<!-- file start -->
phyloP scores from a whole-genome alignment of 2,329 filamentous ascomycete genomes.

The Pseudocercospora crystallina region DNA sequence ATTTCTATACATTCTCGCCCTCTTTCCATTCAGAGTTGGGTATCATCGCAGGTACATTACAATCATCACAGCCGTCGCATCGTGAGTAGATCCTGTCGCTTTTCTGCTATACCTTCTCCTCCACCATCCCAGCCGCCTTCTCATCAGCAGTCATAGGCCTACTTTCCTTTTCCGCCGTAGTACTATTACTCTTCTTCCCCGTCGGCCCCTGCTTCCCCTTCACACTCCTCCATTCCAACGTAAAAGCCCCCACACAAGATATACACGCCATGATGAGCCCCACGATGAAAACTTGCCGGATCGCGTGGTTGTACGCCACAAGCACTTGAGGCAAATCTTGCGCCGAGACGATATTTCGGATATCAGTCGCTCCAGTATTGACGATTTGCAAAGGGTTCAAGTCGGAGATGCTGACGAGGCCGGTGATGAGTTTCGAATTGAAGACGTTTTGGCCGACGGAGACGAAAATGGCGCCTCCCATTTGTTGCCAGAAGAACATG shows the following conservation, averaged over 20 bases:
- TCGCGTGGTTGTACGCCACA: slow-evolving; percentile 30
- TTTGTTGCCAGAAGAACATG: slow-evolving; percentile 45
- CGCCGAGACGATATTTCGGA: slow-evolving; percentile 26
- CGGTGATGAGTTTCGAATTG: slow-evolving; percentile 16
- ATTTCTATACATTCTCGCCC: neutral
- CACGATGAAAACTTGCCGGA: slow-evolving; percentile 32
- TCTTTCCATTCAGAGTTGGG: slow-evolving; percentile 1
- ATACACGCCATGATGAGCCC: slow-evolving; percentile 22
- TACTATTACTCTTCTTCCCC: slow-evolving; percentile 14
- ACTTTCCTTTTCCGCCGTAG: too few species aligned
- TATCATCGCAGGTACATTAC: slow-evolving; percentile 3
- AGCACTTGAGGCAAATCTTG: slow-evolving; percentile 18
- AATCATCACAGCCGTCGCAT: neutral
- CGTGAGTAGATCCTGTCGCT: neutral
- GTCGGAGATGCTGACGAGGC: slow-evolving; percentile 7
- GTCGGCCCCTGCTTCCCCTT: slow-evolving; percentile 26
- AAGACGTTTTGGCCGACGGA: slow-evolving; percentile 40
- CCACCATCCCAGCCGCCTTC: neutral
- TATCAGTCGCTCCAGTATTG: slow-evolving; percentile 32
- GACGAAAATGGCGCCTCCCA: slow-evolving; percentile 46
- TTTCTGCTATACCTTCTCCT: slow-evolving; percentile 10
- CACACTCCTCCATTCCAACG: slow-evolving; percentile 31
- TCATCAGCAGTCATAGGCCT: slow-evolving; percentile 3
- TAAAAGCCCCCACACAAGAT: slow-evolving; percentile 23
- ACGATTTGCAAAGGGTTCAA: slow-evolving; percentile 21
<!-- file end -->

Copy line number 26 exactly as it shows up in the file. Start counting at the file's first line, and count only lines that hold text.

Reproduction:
- TAAAAGCCCCCACACAAGAT: slow-evolving; percentile 23